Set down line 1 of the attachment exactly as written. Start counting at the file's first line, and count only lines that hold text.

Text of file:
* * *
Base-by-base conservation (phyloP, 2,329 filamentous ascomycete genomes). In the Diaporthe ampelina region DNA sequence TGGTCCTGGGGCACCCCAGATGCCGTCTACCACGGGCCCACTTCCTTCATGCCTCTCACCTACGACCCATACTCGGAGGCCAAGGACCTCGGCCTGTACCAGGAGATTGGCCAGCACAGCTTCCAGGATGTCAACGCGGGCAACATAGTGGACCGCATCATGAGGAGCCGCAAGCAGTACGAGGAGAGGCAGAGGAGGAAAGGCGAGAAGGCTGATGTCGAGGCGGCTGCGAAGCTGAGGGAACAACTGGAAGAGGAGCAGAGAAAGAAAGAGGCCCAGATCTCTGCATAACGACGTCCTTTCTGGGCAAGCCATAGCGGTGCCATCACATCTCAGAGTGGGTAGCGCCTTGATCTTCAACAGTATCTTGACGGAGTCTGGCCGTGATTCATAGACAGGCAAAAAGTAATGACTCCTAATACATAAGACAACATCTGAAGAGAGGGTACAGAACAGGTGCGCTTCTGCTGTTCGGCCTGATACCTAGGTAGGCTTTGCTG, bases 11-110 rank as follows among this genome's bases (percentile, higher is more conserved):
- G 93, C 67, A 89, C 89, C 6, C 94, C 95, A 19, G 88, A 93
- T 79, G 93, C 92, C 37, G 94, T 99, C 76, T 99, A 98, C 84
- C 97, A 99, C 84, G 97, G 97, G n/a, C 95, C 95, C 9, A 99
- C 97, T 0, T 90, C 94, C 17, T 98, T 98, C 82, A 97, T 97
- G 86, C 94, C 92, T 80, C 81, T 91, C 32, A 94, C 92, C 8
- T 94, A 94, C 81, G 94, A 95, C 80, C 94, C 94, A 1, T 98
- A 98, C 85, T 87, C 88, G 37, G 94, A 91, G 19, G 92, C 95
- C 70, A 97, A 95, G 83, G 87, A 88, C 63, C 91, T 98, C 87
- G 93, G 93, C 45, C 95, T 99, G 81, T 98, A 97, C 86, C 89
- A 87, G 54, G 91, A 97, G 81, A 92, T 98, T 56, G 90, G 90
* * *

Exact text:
Base-by-base conservation (phyloP, 2,329 filamentous ascomycete genomes). In the Diaporthe ampelina region DNA sequence TGGTCCTGGGGCACCCCAGATGCCGTCTACCACGGGCCCACTTCCTTCATGCCTCTCACCTACGACCCATACTCGGAGGCCAAGGACCTCGGCCTGTACCAGGAGATTGGCCAGCACAGCTTCCAGGATGTCAACGCGGGCAACATAGTGGACCGCATCATGAGGAGCCGCAAGCAGTACGAGGAGAGGCAGAGGAGGAAAGGCGAGAAGGCTGATGTCGAGGCGGCTGCGAAGCTGAGGGAACAACTGGAAGAGGAGCAGAGAAAGAAAGAGGCCCAGATCTCTGCATAACGACGTCCTTTCTGGGCAAGCCATAGCGGTGCCATCACATCTCAGAGTGGGTAGCGCCTTGATCTTCAACAGTATCTTGACGGAGTCTGGCCGTGATTCATAGACAGGCAAAAAGTAATGACTCCTAATACATAAGACAACATCTGAAGAGAGGGTACAGAACAGGTGCGCTTCTGCTGTTCGGCCTGATACCTAGGTAGGCTTTGCTG, bases 11-110 rank as follows among this genome's bases (percentile, higher is more conserved):